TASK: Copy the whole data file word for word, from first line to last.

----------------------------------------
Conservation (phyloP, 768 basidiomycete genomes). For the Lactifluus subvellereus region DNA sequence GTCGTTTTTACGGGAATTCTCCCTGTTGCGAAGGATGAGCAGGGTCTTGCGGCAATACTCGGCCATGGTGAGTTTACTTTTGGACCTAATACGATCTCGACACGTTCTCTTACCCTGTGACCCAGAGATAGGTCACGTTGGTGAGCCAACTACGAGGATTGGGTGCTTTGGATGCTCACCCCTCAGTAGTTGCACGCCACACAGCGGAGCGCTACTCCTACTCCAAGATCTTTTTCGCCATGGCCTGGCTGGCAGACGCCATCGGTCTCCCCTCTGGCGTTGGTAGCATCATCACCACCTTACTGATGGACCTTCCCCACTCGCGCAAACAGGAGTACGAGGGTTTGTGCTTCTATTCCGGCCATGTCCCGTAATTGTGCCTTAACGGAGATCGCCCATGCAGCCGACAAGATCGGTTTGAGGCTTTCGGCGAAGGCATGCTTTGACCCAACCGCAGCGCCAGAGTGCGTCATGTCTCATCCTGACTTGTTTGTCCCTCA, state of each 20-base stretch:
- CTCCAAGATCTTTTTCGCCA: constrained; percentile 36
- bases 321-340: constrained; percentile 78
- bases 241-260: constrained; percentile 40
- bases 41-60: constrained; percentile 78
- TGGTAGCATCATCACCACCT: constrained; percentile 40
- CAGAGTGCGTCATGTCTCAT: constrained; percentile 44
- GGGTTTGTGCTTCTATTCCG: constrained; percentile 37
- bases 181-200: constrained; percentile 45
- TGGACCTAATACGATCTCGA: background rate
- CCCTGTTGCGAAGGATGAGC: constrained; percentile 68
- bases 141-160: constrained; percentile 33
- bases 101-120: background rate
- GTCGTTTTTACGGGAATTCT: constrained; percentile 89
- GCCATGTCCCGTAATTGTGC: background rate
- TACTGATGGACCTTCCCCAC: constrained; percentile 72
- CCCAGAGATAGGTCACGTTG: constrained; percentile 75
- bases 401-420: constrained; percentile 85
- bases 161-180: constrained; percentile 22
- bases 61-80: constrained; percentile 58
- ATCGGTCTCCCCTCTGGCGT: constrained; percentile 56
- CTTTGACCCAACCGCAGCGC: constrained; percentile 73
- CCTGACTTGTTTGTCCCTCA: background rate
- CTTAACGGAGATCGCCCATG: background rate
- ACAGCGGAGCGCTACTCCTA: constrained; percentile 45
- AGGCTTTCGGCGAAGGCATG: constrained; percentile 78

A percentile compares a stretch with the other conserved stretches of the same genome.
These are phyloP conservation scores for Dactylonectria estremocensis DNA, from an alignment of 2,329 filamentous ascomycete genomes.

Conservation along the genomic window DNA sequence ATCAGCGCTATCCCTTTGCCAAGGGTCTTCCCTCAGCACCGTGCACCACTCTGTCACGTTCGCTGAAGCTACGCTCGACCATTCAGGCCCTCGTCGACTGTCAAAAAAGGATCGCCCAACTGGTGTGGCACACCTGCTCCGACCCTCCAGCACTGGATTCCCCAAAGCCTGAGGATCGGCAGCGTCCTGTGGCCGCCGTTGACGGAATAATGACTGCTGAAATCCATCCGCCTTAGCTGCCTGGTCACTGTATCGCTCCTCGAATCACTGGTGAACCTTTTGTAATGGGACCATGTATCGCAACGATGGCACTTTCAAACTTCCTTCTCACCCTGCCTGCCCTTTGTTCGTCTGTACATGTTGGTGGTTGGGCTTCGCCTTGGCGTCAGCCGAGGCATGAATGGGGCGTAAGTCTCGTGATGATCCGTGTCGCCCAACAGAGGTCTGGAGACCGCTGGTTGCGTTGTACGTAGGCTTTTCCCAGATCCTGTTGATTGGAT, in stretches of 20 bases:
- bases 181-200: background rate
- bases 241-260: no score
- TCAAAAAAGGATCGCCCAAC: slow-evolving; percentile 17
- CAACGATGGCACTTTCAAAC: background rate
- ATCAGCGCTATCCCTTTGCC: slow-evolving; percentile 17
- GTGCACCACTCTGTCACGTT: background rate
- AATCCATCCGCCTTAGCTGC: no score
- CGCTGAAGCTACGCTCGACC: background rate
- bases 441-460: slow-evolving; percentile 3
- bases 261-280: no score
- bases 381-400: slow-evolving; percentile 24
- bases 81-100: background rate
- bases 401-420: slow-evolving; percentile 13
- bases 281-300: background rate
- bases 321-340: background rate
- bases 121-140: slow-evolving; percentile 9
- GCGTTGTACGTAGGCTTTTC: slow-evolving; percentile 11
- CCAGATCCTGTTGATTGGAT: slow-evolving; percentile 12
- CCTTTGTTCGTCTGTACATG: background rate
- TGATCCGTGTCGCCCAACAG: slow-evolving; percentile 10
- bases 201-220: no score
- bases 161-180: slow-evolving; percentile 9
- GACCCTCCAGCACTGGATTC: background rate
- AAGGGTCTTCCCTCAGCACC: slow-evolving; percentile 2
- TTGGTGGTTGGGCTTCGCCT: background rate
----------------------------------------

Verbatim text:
Conservation (phyloP, 768 basidiomycete genomes). For the Lactifluus subvellereus region DNA sequence GTCGTTTTTACGGGAATTCTCCCTGTTGCGAAGGATGAGCAGGGTCTTGCGGCAATACTCGGCCATGGTGAGTTTACTTTTGGACCTAATACGATCTCGACACGTTCTCTTACCCTGTGACCCAGAGATAGGTCACGTTGGTGAGCCAACTACGAGGATTGGGTGCTTTGGATGCTCACCCCTCAGTAGTTGCACGCCACACAGCGGAGCGCTACTCCTACTCCAAGATCTTTTTCGCCATGGCCTGGCTGGCAGACGCCATCGGTCTCCCCTCTGGCGTTGGTAGCATCATCACCACCTTACTGATGGACCTTCCCCACTCGCGCAAACAGGAGTACGAGGGTTTGTGCTTCTATTCCGGCCATGTCCCGTAATTGTGCCTTAACGGAGATCGCCCATGCAGCCGACAAGATCGGTTTGAGGCTTTCGGCGAAGGCATGCTTTGACCCAACCGCAGCGCCAGAGTGCGTCATGTCTCATCCTGACTTGTTTGTCCCTCA, state of each 20-base stretch:
- CTCCAAGATCTTTTTCGCCA: constrained; percentile 36
- bases 321-340: constrained; percentile 78
- bases 241-260: constrained; percentile 40
- bases 41-60: constrained; percentile 78
- TGGTAGCATCATCACCACCT: constrained; percentile 40
- CAGAGTGCGTCATGTCTCAT: constrained; percentile 44
- GGGTTTGTGCTTCTATTCCG: constrained; percentile 37
- bases 181-200: constrained; percentile 45
- TGGACCTAATACGATCTCGA: background rate
- CCCTGTTGCGAAGGATGAGC: constrained; percentile 68
- bases 141-160: constrained; percentile 33
- bases 101-120: background rate
- GTCGTTTTTACGGGAATTCT: constrained; percentile 89
- GCCATGTCCCGTAATTGTGC: background rate
- TACTGATGGACCTTCCCCAC: constrained; percentile 72
- CCCAGAGATAGGTCACGTTG: constrained; percentile 75
- bases 401-420: constrained; percentile 85
- bases 161-180: constrained; percentile 22
- bases 61-80: constrained; percentile 58
- ATCGGTCTCCCCTCTGGCGT: constrained; percentile 56
- CTTTGACCCAACCGCAGCGC: constrained; percentile 73
- CCTGACTTGTTTGTCCCTCA: background rate
- CTTAACGGAGATCGCCCATG: background rate
- ACAGCGGAGCGCTACTCCTA: constrained; percentile 45
- AGGCTTTCGGCGAAGGCATG: constrained; percentile 78

A percentile compares a stretch with the other conserved stretches of the same genome.
These are phyloP conservation scores for Dactylonectria estremocensis DNA, from an alignment of 2,329 filamentous ascomycete genomes.

Conservation along the genomic window DNA sequence ATCAGCGCTATCCCTTTGCCAAGGGTCTTCCCTCAGCACCGTGCACCACTCTGTCACGTTCGCTGAAGCTACGCTCGACCATTCAGGCCCTCGTCGACTGTCAAAAAAGGATCGCCCAACTGGTGTGGCACACCTGCTCCGACCCTCCAGCACTGGATTCCCCAAAGCCTGAGGATCGGCAGCGTCCTGTGGCCGCCGTTGACGGAATAATGACTGCTGAAATCCATCCGCCTTAGCTGCCTGGTCACTGTATCGCTCCTCGAATCACTGGTGAACCTTTTGTAATGGGACCATGTATCGCAACGATGGCACTTTCAAACTTCCTTCTCACCCTGCCTGCCCTTTGTTCGTCTGTACATGTTGGTGGTTGGGCTTCGCCTTGGCGTCAGCCGAGGCATGAATGGGGCGTAAGTCTCGTGATGATCCGTGTCGCCCAACAGAGGTCTGGAGACCGCTGGTTGCGTTGTACGTAGGCTTTTCCCAGATCCTGTTGATTGGAT, in stretches of 20 bases:
- bases 181-200: background rate
- bases 241-260: no score
- TCAAAAAAGGATCGCCCAAC: slow-evolving; percentile 17
- CAACGATGGCACTTTCAAAC: background rate
- ATCAGCGCTATCCCTTTGCC: slow-evolving; percentile 17
- GTGCACCACTCTGTCACGTT: background rate
- AATCCATCCGCCTTAGCTGC: no score
- CGCTGAAGCTACGCTCGACC: background rate
- bases 441-460: slow-evolving; percentile 3
- bases 261-280: no score
- bases 381-400: slow-evolving; percentile 24
- bases 81-100: background rate
- bases 401-420: slow-evolving; percentile 13
- bases 281-300: background rate
- bases 321-340: background rate
- bases 121-140: slow-evolving; percentile 9
- GCGTTGTACGTAGGCTTTTC: slow-evolving; percentile 11
- CCAGATCCTGTTGATTGGAT: slow-evolving; percentile 12
- CCTTTGTTCGTCTGTACATG: background rate
- TGATCCGTGTCGCCCAACAG: slow-evolving; percentile 10
- bases 201-220: no score
- bases 161-180: slow-evolving; percentile 9
- GACCCTCCAGCACTGGATTC: background rate
- AAGGGTCTTCCCTCAGCACC: slow-evolving; percentile 2
- TTGGTGGTTGGGCTTCGCCT: background rate